UFCW Urges Crackdown on "Made in the U.S.A." Labels
The United Food and Commercial Workers Union (UFCW) issued a press release today urging members of Congress to pass the "Made in the U.S.A. Label Defense Act of 1999 (HR 1621).
The measure is meant to prevent large corporations for using the labels to mislead consumers. For example, a number of large corporations hold factories in the U.S. territory of Saipan, the largest of the Northern Mariana Islands. Factories involved in the "Saipan scam" hire foreign workers and use foreign-made materials to produce their goods, yet are currently allowed to market their products as "Made in the U.S.A." Since products made in Saipan are considered U.S.-manufactured goods, corporations can ship them to the U.S. mainland for sale duty-free.
Wal-Mart and other major U.S. retailers are currently facing a multi-billion dollar lawsuit filed on behalf of 50,000 female workers from China, the Philippines, Bangladesh and Thailand. These women allege that they were lured to Saipan with the promise of good jobs and a good life and arrived to find prison-like conditions were factories and living spaces were surrounded by barbed wire and guards.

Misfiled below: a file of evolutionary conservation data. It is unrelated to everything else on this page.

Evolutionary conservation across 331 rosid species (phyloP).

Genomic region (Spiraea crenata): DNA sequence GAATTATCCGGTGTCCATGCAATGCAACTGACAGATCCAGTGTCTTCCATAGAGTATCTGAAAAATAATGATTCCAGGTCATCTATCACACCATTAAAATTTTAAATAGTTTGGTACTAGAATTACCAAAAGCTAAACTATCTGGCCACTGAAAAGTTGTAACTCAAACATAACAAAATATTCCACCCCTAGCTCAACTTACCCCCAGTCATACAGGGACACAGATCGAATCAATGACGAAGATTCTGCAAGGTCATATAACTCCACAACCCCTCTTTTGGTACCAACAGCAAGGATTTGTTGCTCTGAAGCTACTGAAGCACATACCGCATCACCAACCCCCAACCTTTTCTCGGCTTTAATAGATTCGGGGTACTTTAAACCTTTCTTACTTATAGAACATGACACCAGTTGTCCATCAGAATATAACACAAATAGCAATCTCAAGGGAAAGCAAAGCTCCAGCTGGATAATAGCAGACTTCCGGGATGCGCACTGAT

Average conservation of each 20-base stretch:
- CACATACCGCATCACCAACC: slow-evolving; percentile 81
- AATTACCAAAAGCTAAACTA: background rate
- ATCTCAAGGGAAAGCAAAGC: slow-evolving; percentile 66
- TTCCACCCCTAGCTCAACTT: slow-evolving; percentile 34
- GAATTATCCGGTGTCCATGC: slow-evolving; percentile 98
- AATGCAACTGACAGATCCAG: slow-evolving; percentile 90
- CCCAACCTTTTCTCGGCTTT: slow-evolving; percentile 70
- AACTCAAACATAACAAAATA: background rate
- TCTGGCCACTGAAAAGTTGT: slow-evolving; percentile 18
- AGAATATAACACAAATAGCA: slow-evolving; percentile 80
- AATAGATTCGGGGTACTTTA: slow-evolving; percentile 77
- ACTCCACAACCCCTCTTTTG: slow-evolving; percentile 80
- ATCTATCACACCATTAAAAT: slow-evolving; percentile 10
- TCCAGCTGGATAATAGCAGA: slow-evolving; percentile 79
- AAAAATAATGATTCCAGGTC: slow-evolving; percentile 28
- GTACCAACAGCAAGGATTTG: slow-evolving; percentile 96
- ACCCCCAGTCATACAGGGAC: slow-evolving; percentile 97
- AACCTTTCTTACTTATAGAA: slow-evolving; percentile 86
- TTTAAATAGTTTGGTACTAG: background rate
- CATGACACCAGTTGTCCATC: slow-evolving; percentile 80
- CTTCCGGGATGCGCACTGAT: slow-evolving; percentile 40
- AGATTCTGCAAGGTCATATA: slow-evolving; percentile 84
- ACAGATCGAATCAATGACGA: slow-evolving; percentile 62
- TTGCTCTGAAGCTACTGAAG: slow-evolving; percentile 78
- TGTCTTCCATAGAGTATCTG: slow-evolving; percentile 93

The women allege that they were forced to work 12 hours a day, 7days a week in unsanitary factories, were not compensated for overtime, and were paid very poorly. Some of the women were also asked to sign contracts that forbade them to date or marry or otherwise risk pregnancy. There are also allegations of forced abortions.
UFCW President Doug Dority declared, "The American flag and the 'Made in the USA' label are being used by big businesses like Wal-Mark to rip-off consumers with sweatshop products. The UFCW will expose the actions of greed corporations to profit off the inhuman treatment of impoverished workers overseas. The Saipan Scam will end."
Media Resources: U.S. Newswire - April 29, 1999